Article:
SHANGHAI: Some residents of Shanghai stepped out of their homes for the first time in more than two weeks on Tuesday (Apr 12), as the city took tentative steps towards easing a COVID-19 lockdown amid mounting worries over the economic impact of the strict curbs.
Shanghai said on Monday that more than 7,000 residential units had been classified as lower-risk areas after reporting no new infections for 14 days, and its districts have since been announcing which specific compounds can be opened up.
But while some people were allowed out of their residences on Tuesday, there was still confusion about the extent to which those in the lower-risk zones were free to move, with many still awaiting permission from their residential committees.
Residents from lower-risk zones known as “prevention areas” are still subject to controls and will have to observe strict social distancing measures, city health official Wu Qianyu said at a press briefing.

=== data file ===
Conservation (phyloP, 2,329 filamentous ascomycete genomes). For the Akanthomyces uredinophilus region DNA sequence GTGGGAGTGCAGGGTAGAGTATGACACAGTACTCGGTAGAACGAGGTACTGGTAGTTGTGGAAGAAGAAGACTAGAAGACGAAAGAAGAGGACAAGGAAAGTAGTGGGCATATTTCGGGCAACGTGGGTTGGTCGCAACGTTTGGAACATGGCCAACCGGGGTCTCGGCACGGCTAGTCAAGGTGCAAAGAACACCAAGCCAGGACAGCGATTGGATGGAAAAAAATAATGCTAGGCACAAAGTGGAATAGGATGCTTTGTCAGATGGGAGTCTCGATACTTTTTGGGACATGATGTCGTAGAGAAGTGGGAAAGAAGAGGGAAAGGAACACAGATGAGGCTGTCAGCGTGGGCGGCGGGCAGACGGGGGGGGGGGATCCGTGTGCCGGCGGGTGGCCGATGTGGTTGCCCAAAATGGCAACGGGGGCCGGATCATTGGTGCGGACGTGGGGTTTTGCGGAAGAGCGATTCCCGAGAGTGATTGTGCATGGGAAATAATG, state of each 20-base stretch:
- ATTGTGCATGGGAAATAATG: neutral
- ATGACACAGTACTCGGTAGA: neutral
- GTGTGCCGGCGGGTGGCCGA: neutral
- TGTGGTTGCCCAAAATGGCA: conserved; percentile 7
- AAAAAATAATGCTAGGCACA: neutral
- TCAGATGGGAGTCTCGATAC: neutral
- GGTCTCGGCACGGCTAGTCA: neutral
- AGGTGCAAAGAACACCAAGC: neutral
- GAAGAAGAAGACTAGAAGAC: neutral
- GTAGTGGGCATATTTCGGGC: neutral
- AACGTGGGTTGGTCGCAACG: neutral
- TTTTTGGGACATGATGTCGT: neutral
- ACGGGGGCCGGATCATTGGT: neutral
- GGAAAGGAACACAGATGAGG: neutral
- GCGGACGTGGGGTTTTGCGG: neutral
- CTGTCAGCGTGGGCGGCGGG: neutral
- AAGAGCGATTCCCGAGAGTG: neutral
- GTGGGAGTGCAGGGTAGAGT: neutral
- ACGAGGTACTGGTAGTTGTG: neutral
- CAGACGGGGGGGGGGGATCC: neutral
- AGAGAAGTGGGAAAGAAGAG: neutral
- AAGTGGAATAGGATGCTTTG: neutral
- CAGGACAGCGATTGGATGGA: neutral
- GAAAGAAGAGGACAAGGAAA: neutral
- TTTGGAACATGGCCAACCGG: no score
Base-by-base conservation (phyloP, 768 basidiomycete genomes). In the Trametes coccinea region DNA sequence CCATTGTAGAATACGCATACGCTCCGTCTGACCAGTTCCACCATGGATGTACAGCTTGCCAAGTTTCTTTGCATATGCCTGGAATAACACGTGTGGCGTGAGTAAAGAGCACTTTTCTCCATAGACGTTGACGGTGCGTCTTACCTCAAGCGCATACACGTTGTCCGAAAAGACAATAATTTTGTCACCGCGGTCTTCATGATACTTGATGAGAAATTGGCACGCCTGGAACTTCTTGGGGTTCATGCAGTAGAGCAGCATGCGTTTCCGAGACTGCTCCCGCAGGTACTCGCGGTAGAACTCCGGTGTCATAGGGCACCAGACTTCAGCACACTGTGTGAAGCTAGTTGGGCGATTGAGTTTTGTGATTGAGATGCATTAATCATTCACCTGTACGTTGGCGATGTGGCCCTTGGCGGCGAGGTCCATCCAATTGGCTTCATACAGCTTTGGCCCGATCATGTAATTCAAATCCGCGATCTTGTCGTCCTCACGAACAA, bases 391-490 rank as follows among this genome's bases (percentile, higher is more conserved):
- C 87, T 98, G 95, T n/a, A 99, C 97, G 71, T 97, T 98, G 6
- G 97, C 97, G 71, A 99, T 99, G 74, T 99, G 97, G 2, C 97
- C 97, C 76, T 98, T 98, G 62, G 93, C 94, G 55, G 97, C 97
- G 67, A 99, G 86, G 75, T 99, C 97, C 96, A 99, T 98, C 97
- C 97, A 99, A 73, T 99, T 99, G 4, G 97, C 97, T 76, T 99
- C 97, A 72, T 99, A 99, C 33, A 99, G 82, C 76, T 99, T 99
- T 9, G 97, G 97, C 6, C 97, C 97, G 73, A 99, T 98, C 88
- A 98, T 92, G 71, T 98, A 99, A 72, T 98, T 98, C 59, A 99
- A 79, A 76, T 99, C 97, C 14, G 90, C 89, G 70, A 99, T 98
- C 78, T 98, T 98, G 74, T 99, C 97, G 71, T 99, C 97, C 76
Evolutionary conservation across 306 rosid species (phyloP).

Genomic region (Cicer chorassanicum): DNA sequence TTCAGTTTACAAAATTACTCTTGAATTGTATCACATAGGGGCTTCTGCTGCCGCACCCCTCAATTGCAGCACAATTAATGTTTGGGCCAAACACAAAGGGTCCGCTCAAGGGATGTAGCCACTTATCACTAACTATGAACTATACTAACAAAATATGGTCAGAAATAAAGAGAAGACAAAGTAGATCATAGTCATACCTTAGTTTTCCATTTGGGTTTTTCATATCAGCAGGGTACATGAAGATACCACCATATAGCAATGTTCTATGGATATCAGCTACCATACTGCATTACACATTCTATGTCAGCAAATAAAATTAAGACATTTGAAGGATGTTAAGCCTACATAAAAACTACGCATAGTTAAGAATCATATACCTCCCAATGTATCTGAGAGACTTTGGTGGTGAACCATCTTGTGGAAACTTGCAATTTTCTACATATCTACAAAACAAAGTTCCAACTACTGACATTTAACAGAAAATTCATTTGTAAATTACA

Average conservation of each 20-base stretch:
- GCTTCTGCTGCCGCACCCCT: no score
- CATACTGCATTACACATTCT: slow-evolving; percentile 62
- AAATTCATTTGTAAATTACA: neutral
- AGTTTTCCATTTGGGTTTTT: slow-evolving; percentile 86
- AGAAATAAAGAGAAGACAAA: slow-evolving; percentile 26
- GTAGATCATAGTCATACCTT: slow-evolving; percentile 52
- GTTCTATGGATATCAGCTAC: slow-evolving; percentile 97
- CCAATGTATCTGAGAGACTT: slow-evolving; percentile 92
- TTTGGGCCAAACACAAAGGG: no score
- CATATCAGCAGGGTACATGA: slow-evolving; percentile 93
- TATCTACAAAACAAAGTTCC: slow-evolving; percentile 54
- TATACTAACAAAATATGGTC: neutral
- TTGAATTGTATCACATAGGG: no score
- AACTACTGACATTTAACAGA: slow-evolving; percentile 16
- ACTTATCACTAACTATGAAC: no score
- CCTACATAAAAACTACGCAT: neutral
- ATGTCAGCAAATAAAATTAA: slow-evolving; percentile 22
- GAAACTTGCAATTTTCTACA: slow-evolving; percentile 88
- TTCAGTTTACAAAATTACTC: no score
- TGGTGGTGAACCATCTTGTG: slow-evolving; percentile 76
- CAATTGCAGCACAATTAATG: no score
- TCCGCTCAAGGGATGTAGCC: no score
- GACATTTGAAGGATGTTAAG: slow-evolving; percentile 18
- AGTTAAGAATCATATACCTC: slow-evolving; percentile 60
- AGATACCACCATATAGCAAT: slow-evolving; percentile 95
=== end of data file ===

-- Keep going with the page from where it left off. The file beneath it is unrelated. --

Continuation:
“After a long period of lockdown, it is understandable that people want to go out and get some air, and they need to go shopping for food and medicine and go for medical treatment,” she said.
“But if lots of people gather in a disorderly way, it will cause hidden dangers to our epidemic prevention work.”
On Monday, Shanghai’s total new asymptomatic cases fell 11 per cent from a day earlier to 22,348, with confirmed symptomatic cases rising to 994 from 914.
But experts said it was still too early to say whether the city was getting to grips with the outbreak – China’s biggest since the coronavirus was first discovered in late 2019.
Zhang Boli, a medical expert and government adviser, said the multiple points of transmission made the current flare-ups different from previous ones.
“It might take more time than previously – it isn’t easy to make predictions,” he told the Health Times newspaper.
Amid concerns about the tough curbs, the US State Department has ordered its non-emergency government workers to leave its consulate in Shanghai.